Unlike so many films of that era, and today, their sex is illustrative of total consent and mutal devotion. One of my favorite moments in the film is a long shot of Schneemann and Tenney diagonal on the bed, their feet close to the camera, their faces upturned. Tenney’s eating Schneemann out and clutching her hips while she grips his hair, his shoulders. Tenney bends from the waist as he buries himself between Schneemann’s thighs, but there’s an intensity, in their reciprocity. Schneemann is overcome, her head bucking forward so that her whole face, her open mouth, center the frame. They wrestle between control and abandon, between giving and giving oneself over. In a series of directions for her bacchanal, 1964 polymorphous performance piece “Meat Joy,” Schneemann stipulates that the actors move, “tenderly, then wildly.” It’s a performance in which barely clothed actors writhe on-stage with various fragments of fish, chicken carcasses, paint, rope, and other debris. But these instructions, like lines of Romantic poetry à la John Keats, apply to the cunnilingus in Fuses, too. 

Reflecting on the filming process, Schneemann wrote, “I will have changed and been changed by working on the film…the processes of filming itself, editing, and more mysterious collusions cannot be imagined as ‘real life’—only as ‘reel life.’”


Graduate school often feels like reel life, a version of existence that is at once orderly and disciplined, with whiffs of the “mysterious collusions” that make forward momentum possible. Yet graduate school also runs parallel to the cultural constructions of our society, stifling in its patriarchal predictability. While no one has shredded their seats with razor blades (like men did at the Cannes screening of Fuses) when I have given a talk, I have, as Schneemann writes, “[seen] my failings worthy / of dismissal.” Men in my program have commented on my weight, the way my clothes fit my body. At a graduate conference, a man in the audience told me the whole thesis of my paper was “wrong” and asked another woman on the panel to apologize to him, accusing her of making a sweeping generalization about masculinity and violence. I’ve had men miss scheduled meetings or show up 20 minutes late because they needed to “eat dinner” or “do their laundry,” an excuse I could never make as a woman without losing all credibility, without losing face. I’ve listened to men in lecture halls call Jamie Lee Curtis’ character in Halloween a “stupid bitch” or men in classrooms call Estelle Parsons’ character in Bonnie and Clyde a “cow.” This is just a sample list of my gendered encounters. In many ways, what dumb luck. If you were to turn me over, you couldn’t find the scars of these violences on my skin.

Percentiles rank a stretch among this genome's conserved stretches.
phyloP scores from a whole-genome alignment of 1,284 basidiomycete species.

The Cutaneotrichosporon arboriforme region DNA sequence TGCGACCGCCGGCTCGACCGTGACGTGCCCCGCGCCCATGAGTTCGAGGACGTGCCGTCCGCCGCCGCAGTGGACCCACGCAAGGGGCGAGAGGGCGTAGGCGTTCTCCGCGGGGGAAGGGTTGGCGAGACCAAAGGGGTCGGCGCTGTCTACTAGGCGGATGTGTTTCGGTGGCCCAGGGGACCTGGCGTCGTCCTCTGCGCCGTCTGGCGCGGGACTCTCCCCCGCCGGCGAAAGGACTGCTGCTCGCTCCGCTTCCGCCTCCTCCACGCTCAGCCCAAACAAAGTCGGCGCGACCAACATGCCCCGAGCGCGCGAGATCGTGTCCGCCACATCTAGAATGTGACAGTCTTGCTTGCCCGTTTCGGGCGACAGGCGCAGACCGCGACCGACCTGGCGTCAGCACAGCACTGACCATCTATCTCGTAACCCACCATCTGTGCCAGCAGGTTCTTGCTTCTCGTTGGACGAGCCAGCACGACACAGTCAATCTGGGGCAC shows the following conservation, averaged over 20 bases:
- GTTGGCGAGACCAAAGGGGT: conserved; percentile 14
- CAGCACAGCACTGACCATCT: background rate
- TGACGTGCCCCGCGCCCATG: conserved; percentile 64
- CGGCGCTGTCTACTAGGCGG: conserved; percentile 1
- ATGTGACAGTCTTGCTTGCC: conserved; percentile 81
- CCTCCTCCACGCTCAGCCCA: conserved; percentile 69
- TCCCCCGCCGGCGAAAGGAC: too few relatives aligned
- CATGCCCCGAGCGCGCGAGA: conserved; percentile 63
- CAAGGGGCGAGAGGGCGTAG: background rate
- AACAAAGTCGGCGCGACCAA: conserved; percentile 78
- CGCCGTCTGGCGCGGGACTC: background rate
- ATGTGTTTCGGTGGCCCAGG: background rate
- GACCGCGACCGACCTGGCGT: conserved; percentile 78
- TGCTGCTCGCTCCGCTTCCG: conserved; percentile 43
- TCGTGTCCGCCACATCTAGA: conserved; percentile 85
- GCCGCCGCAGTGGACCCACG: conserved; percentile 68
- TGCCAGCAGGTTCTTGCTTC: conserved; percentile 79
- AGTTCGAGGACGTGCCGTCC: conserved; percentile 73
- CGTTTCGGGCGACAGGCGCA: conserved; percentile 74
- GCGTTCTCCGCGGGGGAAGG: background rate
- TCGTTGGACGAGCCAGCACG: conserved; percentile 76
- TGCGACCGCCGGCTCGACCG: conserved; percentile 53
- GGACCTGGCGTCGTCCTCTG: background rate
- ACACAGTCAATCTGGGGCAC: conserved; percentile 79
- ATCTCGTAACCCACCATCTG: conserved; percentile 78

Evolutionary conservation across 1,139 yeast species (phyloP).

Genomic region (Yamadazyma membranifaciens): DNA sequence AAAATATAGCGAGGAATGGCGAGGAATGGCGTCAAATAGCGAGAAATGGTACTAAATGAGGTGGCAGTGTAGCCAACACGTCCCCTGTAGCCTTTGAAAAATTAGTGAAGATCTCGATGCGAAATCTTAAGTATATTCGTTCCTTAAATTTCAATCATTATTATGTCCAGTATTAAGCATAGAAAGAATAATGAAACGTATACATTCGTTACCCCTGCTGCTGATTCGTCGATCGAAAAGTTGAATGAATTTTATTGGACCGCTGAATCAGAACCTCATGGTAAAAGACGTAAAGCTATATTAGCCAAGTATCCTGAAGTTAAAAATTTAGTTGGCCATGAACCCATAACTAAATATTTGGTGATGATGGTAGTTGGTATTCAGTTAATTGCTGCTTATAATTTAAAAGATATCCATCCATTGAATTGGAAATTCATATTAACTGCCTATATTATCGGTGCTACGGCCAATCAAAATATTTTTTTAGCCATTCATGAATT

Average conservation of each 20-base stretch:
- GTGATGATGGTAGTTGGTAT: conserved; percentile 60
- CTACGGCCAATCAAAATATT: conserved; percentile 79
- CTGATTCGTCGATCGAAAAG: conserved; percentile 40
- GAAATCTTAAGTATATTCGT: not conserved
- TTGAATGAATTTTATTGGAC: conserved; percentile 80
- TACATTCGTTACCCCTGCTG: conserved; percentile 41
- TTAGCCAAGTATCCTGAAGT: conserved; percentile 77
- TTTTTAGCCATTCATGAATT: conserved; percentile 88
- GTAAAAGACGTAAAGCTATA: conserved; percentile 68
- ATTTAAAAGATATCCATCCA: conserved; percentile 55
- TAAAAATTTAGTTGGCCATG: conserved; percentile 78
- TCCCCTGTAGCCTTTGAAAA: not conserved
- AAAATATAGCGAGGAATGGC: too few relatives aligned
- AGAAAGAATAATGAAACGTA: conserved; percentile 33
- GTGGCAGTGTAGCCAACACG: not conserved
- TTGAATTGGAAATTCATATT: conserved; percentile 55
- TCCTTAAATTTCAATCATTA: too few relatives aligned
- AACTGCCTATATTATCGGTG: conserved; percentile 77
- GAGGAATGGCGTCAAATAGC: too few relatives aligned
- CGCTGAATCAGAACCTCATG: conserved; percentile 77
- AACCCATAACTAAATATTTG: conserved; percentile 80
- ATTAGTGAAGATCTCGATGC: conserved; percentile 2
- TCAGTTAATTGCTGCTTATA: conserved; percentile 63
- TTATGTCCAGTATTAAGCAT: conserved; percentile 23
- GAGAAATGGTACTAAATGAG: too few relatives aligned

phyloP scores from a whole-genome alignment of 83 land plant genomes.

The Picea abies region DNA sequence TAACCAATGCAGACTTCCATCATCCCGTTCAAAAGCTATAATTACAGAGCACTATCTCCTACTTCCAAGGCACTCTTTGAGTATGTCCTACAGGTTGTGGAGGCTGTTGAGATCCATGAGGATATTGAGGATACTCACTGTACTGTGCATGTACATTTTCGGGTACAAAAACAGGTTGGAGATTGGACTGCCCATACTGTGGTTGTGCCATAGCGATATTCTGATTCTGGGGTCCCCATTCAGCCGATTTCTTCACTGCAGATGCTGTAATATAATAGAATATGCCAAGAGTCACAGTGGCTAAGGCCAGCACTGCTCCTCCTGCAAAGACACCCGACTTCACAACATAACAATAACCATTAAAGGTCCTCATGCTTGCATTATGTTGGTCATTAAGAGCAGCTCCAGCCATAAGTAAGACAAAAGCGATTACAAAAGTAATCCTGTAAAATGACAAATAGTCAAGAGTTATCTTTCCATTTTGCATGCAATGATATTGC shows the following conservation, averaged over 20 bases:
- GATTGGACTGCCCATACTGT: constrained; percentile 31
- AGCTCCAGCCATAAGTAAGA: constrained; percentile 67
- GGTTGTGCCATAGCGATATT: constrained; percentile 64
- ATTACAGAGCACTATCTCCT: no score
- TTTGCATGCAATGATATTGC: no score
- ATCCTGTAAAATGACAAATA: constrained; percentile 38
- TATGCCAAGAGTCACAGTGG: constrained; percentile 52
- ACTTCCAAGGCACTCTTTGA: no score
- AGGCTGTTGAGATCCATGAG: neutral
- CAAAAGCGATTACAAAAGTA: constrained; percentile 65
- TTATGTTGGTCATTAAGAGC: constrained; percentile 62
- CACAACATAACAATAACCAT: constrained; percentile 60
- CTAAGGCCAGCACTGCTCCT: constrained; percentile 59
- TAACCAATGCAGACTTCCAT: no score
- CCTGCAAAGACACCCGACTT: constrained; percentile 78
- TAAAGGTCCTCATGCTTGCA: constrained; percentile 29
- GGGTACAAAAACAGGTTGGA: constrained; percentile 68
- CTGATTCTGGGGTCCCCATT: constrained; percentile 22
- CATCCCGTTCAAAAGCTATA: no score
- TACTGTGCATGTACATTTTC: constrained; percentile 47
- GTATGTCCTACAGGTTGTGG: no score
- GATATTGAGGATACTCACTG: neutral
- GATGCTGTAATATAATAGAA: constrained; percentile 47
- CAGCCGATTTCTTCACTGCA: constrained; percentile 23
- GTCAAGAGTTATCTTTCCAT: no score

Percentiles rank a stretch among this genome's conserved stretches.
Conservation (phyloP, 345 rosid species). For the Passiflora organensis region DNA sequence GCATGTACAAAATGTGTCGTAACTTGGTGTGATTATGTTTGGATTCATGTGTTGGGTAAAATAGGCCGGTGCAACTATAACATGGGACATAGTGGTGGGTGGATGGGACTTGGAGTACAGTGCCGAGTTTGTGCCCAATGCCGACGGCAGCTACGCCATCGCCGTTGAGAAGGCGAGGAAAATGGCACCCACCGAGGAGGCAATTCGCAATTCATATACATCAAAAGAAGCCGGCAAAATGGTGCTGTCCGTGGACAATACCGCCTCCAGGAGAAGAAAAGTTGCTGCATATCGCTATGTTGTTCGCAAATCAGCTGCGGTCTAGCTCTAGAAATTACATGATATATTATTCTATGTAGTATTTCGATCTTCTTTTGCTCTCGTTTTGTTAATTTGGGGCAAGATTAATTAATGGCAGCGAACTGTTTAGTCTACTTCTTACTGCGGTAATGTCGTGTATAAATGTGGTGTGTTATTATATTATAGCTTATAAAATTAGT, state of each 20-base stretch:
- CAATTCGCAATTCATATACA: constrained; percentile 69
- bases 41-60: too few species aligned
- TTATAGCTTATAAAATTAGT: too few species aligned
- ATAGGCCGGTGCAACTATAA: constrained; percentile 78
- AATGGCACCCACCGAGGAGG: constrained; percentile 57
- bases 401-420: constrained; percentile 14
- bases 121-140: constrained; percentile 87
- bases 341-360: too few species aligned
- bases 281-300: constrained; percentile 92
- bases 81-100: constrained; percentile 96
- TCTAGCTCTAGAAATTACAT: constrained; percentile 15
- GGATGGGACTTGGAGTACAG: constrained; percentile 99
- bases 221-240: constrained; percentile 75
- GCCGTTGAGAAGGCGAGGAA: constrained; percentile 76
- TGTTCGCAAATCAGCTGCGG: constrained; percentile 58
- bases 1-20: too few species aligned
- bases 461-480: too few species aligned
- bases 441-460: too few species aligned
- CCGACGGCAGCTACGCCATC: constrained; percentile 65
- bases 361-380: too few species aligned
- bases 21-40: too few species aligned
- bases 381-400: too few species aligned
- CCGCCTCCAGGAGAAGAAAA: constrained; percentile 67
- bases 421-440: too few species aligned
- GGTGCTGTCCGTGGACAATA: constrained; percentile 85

Then came the 2016 election and #MeToo and #TimesUp and the existential despair. I took too many sleeping pills on and off that year and wondered more than once if this was worth it. “This” broadly encapsulating both graduate school and the business of being alive. I marched, and I donated, and I wrote with what some anonymous commenters denounced as a glaring bias because of my gender. I stopped writing poetry for a period. I withdrew from social outings often, citing academic work as a deterrent. I wish I had done better. 

Disappointment in oneself, and the constant threat of failure, often invade every facet of a graduate students’ interiority. Imposter syndrome is par for the course within academic institutions undergoing major shifts including an oversaturated job market, budget cuts, the focus on STEM at the expense, rather than the inclusion, of the humanities, and a concerted government effort to focus on job training skills rather than the eradication of student debt or free college education for all. To see ruptures in oneself or in the system is at once cathartic and terrifying. 

An anecdote in Ara Osterweil’s Flesh Cinema reveals just one of the ways in which some of us are hungry for moments of failure, hungry for the aforementioned “diaristic indulgence” which could hold both beauty and disaster in the same palm. While screening Fuses for a class, one of Osterweil’s students complains about the fucking. “As it turns out,” Osterweil writes, “his notion of ‘sexual authenticity’ pivoted upon both the acknowledgment of failure and the departure from ideal forms of beauty…He expressed an earnest desire to see the moments of failed fucking, ‘all the times Tenney’s dick didn’t work,’ and outtakes when Schneemann leapt into Tenney’s standing embrace and didn’t land in perfect position for penetration.” I understand this student’s impulse. I understand the catharsis in witnessing another’s failure when you are in the midst of your own. But Schneemann is the “istorian” (a term she used to describe the female art lecturer and a question she posed to audiences: “Can an art istorian be a naked woman? Does a woman have intellectual authority?”)  the subject speaking for herself in Fuses. She doesn’t owe us anything. She doesn’t have to do it all. If and when she fails, it’s on her own terms, at her discretion, in her own painterly and personal way.